• Grizzly bears are found in only about 2 percent of their original range in the lower 48 states. They inhabit Montana, Wyoming, Idaho, and Washington. More than 500 grizzlies are living in the greater Yellowstone area.
  • Grizzlies are one of the largest living carnivores. Male grizzlies generally weigh between 300 to 600 pounds and occasionally over 800 pounds, while females weigh around 200 to 500 pounds. They are about three feet tall at the shoulders, but can tower at an intimidating 9 feet when standing upright on their hind legs.
  • Despite their impressive size, grizzlies are capable of great speed. Top speed is typically 35 mph, although a brown bear in Denali Park in Alaska was clocked at 41 mph!
  • The grizzly’s life span is approximately 15 to 20+ years in the wild and 30+ years in captivity
  • Grizzlies have a prominent hump between their shoulders and long claws. Both are adaptations that are related to feeding. The musculature and bone structure of the hump are adaptations for digging and for attaining the quick bursts of speed necessary to capture prey such as elk, moose, or bison.
  • A grizzly’s sense of smell is seven times more powerful than a bloodhound’s. Grizzlies rely on a keen sense of smell to track their prey, and under the right conditions may be able to detect odors from miles away. Grizzlies may use their highly developed sense of smell to sniff out burrows of rodents, and use their long claws and muscle humps to excavate their prey.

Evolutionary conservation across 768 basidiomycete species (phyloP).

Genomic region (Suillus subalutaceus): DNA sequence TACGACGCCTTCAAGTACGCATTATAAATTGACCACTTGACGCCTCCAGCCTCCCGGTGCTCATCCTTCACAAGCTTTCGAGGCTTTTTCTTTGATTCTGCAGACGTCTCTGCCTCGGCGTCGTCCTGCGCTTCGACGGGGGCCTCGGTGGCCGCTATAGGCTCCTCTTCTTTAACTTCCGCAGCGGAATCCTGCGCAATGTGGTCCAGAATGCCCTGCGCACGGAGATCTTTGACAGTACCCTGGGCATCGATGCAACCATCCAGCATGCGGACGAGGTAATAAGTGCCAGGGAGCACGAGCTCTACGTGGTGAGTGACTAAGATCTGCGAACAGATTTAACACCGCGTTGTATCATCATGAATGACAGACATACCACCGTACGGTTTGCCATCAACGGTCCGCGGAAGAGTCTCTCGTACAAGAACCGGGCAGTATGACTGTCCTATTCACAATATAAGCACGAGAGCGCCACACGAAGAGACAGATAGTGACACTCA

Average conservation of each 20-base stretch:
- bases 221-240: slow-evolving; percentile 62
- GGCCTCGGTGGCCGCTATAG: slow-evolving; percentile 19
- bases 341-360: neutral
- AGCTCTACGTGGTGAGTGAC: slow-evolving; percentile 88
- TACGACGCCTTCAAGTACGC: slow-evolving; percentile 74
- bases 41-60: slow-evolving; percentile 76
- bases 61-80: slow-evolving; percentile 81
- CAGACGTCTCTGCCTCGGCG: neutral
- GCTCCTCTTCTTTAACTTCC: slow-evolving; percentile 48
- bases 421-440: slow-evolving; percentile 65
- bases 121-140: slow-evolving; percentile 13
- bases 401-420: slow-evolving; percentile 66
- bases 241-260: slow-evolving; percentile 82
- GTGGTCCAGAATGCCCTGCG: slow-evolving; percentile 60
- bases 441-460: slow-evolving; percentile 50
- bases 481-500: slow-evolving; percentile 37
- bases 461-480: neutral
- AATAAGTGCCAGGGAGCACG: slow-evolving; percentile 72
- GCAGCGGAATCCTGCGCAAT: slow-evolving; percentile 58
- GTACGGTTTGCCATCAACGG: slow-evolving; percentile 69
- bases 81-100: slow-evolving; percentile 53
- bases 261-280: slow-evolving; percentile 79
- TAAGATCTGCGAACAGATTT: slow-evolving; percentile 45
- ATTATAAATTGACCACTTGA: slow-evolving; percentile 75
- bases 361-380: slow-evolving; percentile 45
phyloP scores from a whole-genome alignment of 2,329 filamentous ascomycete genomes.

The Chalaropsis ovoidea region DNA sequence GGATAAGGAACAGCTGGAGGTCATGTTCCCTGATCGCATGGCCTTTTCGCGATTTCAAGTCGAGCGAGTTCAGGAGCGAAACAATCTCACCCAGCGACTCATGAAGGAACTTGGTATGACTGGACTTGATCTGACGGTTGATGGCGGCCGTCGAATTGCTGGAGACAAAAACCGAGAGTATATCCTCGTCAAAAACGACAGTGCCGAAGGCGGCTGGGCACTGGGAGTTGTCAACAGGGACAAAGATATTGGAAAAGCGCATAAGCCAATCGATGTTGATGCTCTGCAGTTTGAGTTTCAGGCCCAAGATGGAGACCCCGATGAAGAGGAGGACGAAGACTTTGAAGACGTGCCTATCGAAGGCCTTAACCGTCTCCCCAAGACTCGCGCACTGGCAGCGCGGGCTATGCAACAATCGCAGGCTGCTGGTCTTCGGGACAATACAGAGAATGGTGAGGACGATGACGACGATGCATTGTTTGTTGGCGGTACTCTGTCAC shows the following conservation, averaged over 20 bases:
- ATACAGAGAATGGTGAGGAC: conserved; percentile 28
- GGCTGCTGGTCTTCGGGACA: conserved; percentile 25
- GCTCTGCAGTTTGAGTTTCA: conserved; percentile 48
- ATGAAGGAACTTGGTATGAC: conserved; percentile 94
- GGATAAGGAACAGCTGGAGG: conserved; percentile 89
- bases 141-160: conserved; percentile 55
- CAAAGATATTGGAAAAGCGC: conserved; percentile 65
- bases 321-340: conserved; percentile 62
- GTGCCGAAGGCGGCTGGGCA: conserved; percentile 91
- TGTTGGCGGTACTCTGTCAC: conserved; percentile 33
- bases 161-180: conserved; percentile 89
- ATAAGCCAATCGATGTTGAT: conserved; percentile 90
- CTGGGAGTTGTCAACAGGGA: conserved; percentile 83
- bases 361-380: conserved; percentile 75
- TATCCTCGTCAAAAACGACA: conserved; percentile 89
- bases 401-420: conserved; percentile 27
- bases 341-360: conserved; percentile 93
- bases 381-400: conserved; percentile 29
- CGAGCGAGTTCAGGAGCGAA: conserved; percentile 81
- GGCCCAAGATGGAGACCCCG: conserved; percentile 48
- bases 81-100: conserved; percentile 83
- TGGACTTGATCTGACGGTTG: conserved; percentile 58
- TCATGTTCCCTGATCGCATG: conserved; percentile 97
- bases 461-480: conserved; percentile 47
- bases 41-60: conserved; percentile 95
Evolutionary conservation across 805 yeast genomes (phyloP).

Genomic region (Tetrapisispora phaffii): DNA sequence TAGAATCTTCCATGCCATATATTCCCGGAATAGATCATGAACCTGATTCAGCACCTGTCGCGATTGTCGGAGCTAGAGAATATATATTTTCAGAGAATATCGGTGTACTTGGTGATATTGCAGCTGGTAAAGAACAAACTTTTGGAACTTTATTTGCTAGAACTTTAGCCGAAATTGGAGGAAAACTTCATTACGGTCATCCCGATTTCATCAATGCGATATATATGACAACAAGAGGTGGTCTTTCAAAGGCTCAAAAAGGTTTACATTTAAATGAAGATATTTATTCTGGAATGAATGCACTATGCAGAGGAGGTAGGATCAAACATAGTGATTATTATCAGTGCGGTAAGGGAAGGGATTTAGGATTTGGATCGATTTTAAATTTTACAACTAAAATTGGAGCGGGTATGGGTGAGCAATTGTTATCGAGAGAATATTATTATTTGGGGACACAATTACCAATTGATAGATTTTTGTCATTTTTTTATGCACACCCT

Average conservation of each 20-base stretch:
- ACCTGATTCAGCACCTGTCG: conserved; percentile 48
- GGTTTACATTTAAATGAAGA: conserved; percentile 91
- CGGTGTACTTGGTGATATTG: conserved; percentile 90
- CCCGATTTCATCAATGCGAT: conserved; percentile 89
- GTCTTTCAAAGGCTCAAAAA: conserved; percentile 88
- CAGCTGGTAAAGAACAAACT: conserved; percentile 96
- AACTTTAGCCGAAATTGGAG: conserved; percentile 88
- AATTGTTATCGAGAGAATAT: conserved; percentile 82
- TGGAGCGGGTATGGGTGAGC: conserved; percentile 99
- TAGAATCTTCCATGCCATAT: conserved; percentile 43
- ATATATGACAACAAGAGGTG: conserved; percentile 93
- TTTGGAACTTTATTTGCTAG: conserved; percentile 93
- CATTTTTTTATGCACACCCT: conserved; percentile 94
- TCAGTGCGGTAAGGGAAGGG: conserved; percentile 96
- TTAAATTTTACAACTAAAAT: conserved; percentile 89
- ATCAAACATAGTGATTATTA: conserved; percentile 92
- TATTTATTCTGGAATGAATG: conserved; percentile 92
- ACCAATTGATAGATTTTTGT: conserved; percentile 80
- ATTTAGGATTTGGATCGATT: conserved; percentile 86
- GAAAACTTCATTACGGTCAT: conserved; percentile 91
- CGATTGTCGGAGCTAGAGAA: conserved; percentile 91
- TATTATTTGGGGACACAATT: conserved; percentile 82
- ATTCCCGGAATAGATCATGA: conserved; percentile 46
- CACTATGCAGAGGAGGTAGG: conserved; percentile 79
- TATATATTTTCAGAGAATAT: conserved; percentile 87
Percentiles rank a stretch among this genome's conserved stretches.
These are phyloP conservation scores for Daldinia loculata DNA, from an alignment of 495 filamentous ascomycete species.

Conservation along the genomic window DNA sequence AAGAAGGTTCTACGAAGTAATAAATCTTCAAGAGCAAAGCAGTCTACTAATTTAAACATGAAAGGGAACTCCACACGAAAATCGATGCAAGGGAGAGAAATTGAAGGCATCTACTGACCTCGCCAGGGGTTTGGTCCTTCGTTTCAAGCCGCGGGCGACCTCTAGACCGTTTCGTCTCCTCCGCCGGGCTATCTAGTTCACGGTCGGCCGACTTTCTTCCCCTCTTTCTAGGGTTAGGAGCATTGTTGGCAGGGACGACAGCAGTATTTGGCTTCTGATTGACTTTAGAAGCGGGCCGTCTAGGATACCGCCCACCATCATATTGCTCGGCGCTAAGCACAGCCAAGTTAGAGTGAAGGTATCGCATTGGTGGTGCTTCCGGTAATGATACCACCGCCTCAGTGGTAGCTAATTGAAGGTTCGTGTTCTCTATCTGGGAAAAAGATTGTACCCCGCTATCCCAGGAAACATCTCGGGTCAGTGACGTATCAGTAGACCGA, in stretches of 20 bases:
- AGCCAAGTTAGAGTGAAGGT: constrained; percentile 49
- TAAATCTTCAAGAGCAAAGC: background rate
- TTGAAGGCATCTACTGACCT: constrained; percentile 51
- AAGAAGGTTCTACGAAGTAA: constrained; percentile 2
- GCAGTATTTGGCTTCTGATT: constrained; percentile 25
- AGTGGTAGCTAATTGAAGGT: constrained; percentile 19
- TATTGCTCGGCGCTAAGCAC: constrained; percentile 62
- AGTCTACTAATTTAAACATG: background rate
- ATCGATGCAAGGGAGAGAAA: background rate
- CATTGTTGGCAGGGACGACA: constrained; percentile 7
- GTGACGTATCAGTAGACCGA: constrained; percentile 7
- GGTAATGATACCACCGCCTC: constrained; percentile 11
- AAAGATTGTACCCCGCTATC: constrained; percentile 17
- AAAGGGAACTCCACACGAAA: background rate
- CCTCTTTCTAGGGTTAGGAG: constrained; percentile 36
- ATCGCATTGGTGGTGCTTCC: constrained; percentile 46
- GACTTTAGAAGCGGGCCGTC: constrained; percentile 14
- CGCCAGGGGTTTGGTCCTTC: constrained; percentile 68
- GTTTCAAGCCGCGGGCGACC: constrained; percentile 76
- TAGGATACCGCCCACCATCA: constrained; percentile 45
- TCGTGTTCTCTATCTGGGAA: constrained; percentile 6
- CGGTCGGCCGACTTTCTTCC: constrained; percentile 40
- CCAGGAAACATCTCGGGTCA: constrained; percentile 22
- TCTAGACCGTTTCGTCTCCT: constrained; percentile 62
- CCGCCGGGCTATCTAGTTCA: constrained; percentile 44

• Grizzlies are not true hibernators. True hibernators are animals whose body temperature drops to a few degrees above freezing, and when disturbed, can take over an hour to wake up. A grizzly’s hibernation is more closely related to a long rest, and the bear can wake up quickly if disturbed. During hibernation the grizzly’s body temperature, normally 98.5 to 99 degrees, drops about 10 degrees to about 89 or 90 degrees.
  • A grizzly has a four-chambered heart, just like a human. Its heartbeat is normally 40 to 70 beats per minute, but during hibernation, its heartbeat slows to 10 to 18 beats per minute.
  • Grizzlies hibernate, or sleep, about six months a year. Females hibernate longer than males, especially if they have given birth to cubs.
  • Grizzlies generally dig their own dens for hibernation and make beds out of dry vegetation. Burrows are often located on mountain slopes where deep snow may serve as insulation until spring. Grizzlies often dig under large stones or in the roots of mature trees. Bears may return to the same den areas year after year.